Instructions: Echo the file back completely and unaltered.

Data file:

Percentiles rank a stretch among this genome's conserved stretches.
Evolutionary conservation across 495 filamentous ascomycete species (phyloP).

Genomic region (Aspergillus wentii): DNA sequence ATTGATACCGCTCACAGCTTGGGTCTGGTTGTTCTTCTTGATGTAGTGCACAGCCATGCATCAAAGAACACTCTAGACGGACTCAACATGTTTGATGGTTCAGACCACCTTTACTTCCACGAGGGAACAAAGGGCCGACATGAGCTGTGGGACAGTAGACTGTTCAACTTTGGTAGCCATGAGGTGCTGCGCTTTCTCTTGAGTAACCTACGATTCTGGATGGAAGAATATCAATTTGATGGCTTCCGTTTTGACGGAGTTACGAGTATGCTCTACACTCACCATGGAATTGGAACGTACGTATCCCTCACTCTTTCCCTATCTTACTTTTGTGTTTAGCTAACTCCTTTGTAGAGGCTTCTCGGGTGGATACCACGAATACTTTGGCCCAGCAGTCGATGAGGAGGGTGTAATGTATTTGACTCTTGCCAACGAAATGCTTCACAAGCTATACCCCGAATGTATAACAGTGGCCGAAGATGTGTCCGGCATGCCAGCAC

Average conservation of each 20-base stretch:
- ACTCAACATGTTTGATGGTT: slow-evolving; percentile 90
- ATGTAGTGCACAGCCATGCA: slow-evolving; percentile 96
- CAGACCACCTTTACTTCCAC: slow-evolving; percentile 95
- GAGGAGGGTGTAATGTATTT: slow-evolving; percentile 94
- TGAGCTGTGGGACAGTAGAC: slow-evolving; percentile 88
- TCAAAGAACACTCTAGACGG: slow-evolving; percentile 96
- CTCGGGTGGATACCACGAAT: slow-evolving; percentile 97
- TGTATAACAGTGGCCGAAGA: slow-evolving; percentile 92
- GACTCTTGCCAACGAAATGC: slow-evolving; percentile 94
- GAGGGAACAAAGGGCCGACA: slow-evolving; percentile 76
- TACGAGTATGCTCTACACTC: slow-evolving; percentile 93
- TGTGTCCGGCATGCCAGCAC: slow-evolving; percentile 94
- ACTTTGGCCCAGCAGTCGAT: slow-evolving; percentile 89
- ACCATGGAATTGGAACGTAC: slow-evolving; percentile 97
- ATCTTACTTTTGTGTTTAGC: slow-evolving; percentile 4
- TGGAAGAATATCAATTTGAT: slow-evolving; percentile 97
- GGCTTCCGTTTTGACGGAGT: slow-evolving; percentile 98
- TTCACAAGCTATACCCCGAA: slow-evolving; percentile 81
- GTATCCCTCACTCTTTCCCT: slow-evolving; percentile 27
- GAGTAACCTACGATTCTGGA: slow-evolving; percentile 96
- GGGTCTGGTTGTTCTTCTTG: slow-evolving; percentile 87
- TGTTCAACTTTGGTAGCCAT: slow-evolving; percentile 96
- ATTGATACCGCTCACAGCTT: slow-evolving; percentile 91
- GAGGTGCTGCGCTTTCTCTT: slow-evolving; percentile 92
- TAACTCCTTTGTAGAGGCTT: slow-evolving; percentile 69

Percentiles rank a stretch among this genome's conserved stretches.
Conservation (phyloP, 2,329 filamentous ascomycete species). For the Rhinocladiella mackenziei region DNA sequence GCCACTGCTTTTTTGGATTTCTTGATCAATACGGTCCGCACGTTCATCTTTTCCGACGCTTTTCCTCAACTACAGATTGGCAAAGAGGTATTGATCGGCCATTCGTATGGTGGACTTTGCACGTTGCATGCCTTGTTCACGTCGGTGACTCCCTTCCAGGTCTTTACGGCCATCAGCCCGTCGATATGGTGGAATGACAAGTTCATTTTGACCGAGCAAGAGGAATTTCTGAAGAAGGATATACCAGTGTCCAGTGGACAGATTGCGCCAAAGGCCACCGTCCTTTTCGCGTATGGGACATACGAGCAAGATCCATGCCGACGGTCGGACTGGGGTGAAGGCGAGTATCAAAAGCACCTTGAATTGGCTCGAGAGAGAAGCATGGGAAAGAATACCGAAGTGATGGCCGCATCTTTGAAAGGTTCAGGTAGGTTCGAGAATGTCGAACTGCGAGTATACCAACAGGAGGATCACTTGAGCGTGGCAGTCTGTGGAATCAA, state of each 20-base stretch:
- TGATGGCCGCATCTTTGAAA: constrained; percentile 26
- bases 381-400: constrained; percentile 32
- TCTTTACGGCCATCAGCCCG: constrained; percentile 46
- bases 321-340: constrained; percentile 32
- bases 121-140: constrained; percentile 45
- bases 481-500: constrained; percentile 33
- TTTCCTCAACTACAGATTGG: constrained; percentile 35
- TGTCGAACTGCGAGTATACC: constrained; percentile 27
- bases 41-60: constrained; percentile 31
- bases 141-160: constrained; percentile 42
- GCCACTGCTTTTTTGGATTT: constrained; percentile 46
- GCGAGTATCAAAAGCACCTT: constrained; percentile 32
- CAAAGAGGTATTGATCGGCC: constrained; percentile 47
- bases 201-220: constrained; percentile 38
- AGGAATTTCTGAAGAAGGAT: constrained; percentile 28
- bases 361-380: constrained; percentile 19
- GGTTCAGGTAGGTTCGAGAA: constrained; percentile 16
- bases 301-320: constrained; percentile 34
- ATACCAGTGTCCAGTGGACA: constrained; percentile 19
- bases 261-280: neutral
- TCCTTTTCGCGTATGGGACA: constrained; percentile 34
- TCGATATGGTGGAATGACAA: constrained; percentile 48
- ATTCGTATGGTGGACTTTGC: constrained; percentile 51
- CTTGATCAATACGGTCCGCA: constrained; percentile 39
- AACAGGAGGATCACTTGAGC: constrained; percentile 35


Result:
Percentiles rank a stretch among this genome's conserved stretches.
Evolutionary conservation across 495 filamentous ascomycete species (phyloP).

Genomic region (Aspergillus wentii): DNA sequence ATTGATACCGCTCACAGCTTGGGTCTGGTTGTTCTTCTTGATGTAGTGCACAGCCATGCATCAAAGAACACTCTAGACGGACTCAACATGTTTGATGGTTCAGACCACCTTTACTTCCACGAGGGAACAAAGGGCCGACATGAGCTGTGGGACAGTAGACTGTTCAACTTTGGTAGCCATGAGGTGCTGCGCTTTCTCTTGAGTAACCTACGATTCTGGATGGAAGAATATCAATTTGATGGCTTCCGTTTTGACGGAGTTACGAGTATGCTCTACACTCACCATGGAATTGGAACGTACGTATCCCTCACTCTTTCCCTATCTTACTTTTGTGTTTAGCTAACTCCTTTGTAGAGGCTTCTCGGGTGGATACCACGAATACTTTGGCCCAGCAGTCGATGAGGAGGGTGTAATGTATTTGACTCTTGCCAACGAAATGCTTCACAAGCTATACCCCGAATGTATAACAGTGGCCGAAGATGTGTCCGGCATGCCAGCAC

Average conservation of each 20-base stretch:
- ACTCAACATGTTTGATGGTT: slow-evolving; percentile 90
- ATGTAGTGCACAGCCATGCA: slow-evolving; percentile 96
- CAGACCACCTTTACTTCCAC: slow-evolving; percentile 95
- GAGGAGGGTGTAATGTATTT: slow-evolving; percentile 94
- TGAGCTGTGGGACAGTAGAC: slow-evolving; percentile 88
- TCAAAGAACACTCTAGACGG: slow-evolving; percentile 96
- CTCGGGTGGATACCACGAAT: slow-evolving; percentile 97
- TGTATAACAGTGGCCGAAGA: slow-evolving; percentile 92
- GACTCTTGCCAACGAAATGC: slow-evolving; percentile 94
- GAGGGAACAAAGGGCCGACA: slow-evolving; percentile 76
- TACGAGTATGCTCTACACTC: slow-evolving; percentile 93
- TGTGTCCGGCATGCCAGCAC: slow-evolving; percentile 94
- ACTTTGGCCCAGCAGTCGAT: slow-evolving; percentile 89
- ACCATGGAATTGGAACGTAC: slow-evolving; percentile 97
- ATCTTACTTTTGTGTTTAGC: slow-evolving; percentile 4
- TGGAAGAATATCAATTTGAT: slow-evolving; percentile 97
- GGCTTCCGTTTTGACGGAGT: slow-evolving; percentile 98
- TTCACAAGCTATACCCCGAA: slow-evolving; percentile 81
- GTATCCCTCACTCTTTCCCT: slow-evolving; percentile 27
- GAGTAACCTACGATTCTGGA: slow-evolving; percentile 96
- GGGTCTGGTTGTTCTTCTTG: slow-evolving; percentile 87
- TGTTCAACTTTGGTAGCCAT: slow-evolving; percentile 96
- ATTGATACCGCTCACAGCTT: slow-evolving; percentile 91
- GAGGTGCTGCGCTTTCTCTT: slow-evolving; percentile 92
- TAACTCCTTTGTAGAGGCTT: slow-evolving; percentile 69

Percentiles rank a stretch among this genome's conserved stretches.
Conservation (phyloP, 2,329 filamentous ascomycete species). For the Rhinocladiella mackenziei region DNA sequence GCCACTGCTTTTTTGGATTTCTTGATCAATACGGTCCGCACGTTCATCTTTTCCGACGCTTTTCCTCAACTACAGATTGGCAAAGAGGTATTGATCGGCCATTCGTATGGTGGACTTTGCACGTTGCATGCCTTGTTCACGTCGGTGACTCCCTTCCAGGTCTTTACGGCCATCAGCCCGTCGATATGGTGGAATGACAAGTTCATTTTGACCGAGCAAGAGGAATTTCTGAAGAAGGATATACCAGTGTCCAGTGGACAGATTGCGCCAAAGGCCACCGTCCTTTTCGCGTATGGGACATACGAGCAAGATCCATGCCGACGGTCGGACTGGGGTGAAGGCGAGTATCAAAAGCACCTTGAATTGGCTCGAGAGAGAAGCATGGGAAAGAATACCGAAGTGATGGCCGCATCTTTGAAAGGTTCAGGTAGGTTCGAGAATGTCGAACTGCGAGTATACCAACAGGAGGATCACTTGAGCGTGGCAGTCTGTGGAATCAA, state of each 20-base stretch:
- TGATGGCCGCATCTTTGAAA: constrained; percentile 26
- bases 381-400: constrained; percentile 32
- TCTTTACGGCCATCAGCCCG: constrained; percentile 46
- bases 321-340: constrained; percentile 32
- bases 121-140: constrained; percentile 45
- bases 481-500: constrained; percentile 33
- TTTCCTCAACTACAGATTGG: constrained; percentile 35
- TGTCGAACTGCGAGTATACC: constrained; percentile 27
- bases 41-60: constrained; percentile 31
- bases 141-160: constrained; percentile 42
- GCCACTGCTTTTTTGGATTT: constrained; percentile 46
- GCGAGTATCAAAAGCACCTT: constrained; percentile 32
- CAAAGAGGTATTGATCGGCC: constrained; percentile 47
- bases 201-220: constrained; percentile 38
- AGGAATTTCTGAAGAAGGAT: constrained; percentile 28
- bases 361-380: constrained; percentile 19
- GGTTCAGGTAGGTTCGAGAA: constrained; percentile 16
- bases 301-320: constrained; percentile 34
- ATACCAGTGTCCAGTGGACA: constrained; percentile 19
- bases 261-280: neutral
- TCCTTTTCGCGTATGGGACA: constrained; percentile 34
- TCGATATGGTGGAATGACAA: constrained; percentile 48
- ATTCGTATGGTGGACTTTGC: constrained; percentile 51
- CTTGATCAATACGGTCCGCA: constrained; percentile 39
- AACAGGAGGATCACTTGAGC: constrained; percentile 35